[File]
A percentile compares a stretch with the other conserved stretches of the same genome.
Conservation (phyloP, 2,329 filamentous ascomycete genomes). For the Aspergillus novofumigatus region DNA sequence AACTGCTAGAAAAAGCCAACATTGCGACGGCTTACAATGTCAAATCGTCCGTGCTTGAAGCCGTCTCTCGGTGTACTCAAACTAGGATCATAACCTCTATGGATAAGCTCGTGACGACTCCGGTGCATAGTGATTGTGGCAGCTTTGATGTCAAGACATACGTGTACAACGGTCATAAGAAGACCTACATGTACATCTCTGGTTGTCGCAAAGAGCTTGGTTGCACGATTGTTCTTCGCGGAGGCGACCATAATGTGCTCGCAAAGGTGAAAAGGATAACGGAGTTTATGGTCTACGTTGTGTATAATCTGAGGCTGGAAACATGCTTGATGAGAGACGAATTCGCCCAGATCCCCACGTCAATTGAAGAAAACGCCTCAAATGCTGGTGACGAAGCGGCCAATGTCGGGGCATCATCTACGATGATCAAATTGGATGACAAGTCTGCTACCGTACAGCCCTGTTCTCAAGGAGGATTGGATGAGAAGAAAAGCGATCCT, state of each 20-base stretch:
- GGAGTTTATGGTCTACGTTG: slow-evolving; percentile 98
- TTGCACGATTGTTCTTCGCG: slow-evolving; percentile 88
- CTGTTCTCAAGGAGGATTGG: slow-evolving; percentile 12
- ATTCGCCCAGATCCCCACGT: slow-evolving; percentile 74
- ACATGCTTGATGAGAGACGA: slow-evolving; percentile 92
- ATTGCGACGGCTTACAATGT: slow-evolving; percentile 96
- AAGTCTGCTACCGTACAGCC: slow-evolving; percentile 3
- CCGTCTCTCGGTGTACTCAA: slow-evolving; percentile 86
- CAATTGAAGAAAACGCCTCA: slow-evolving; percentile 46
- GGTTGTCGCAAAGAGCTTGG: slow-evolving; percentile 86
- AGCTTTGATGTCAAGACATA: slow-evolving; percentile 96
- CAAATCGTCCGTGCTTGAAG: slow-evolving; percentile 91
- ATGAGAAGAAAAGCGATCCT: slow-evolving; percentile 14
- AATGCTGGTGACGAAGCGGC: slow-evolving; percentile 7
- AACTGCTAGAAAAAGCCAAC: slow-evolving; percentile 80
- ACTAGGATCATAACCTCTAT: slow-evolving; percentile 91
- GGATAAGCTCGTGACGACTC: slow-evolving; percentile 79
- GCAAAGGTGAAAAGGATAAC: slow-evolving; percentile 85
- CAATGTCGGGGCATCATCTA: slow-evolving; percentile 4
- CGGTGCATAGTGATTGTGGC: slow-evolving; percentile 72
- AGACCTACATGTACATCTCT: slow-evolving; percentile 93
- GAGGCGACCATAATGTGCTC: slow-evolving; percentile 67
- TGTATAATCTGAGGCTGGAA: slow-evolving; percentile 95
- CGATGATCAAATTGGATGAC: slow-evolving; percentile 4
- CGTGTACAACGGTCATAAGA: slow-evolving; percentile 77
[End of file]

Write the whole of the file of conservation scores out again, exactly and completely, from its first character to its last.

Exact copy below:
A percentile compares a stretch with the other conserved stretches of the same genome.
Conservation (phyloP, 2,329 filamentous ascomycete genomes). For the Aspergillus novofumigatus region DNA sequence AACTGCTAGAAAAAGCCAACATTGCGACGGCTTACAATGTCAAATCGTCCGTGCTTGAAGCCGTCTCTCGGTGTACTCAAACTAGGATCATAACCTCTATGGATAAGCTCGTGACGACTCCGGTGCATAGTGATTGTGGCAGCTTTGATGTCAAGACATACGTGTACAACGGTCATAAGAAGACCTACATGTACATCTCTGGTTGTCGCAAAGAGCTTGGTTGCACGATTGTTCTTCGCGGAGGCGACCATAATGTGCTCGCAAAGGTGAAAAGGATAACGGAGTTTATGGTCTACGTTGTGTATAATCTGAGGCTGGAAACATGCTTGATGAGAGACGAATTCGCCCAGATCCCCACGTCAATTGAAGAAAACGCCTCAAATGCTGGTGACGAAGCGGCCAATGTCGGGGCATCATCTACGATGATCAAATTGGATGACAAGTCTGCTACCGTACAGCCCTGTTCTCAAGGAGGATTGGATGAGAAGAAAAGCGATCCT, state of each 20-base stretch:
- GGAGTTTATGGTCTACGTTG: slow-evolving; percentile 98
- TTGCACGATTGTTCTTCGCG: slow-evolving; percentile 88
- CTGTTCTCAAGGAGGATTGG: slow-evolving; percentile 12
- ATTCGCCCAGATCCCCACGT: slow-evolving; percentile 74
- ACATGCTTGATGAGAGACGA: slow-evolving; percentile 92
- ATTGCGACGGCTTACAATGT: slow-evolving; percentile 96
- AAGTCTGCTACCGTACAGCC: slow-evolving; percentile 3
- CCGTCTCTCGGTGTACTCAA: slow-evolving; percentile 86
- CAATTGAAGAAAACGCCTCA: slow-evolving; percentile 46
- GGTTGTCGCAAAGAGCTTGG: slow-evolving; percentile 86
- AGCTTTGATGTCAAGACATA: slow-evolving; percentile 96
- CAAATCGTCCGTGCTTGAAG: slow-evolving; percentile 91
- ATGAGAAGAAAAGCGATCCT: slow-evolving; percentile 14
- AATGCTGGTGACGAAGCGGC: slow-evolving; percentile 7
- AACTGCTAGAAAAAGCCAAC: slow-evolving; percentile 80
- ACTAGGATCATAACCTCTAT: slow-evolving; percentile 91
- GGATAAGCTCGTGACGACTC: slow-evolving; percentile 79
- GCAAAGGTGAAAAGGATAAC: slow-evolving; percentile 85
- CAATGTCGGGGCATCATCTA: slow-evolving; percentile 4
- CGGTGCATAGTGATTGTGGC: slow-evolving; percentile 72
- AGACCTACATGTACATCTCT: slow-evolving; percentile 93
- GAGGCGACCATAATGTGCTC: slow-evolving; percentile 67
- TGTATAATCTGAGGCTGGAA: slow-evolving; percentile 95
- CGATGATCAAATTGGATGAC: slow-evolving; percentile 4
- CGTGTACAACGGTCATAAGA: slow-evolving; percentile 77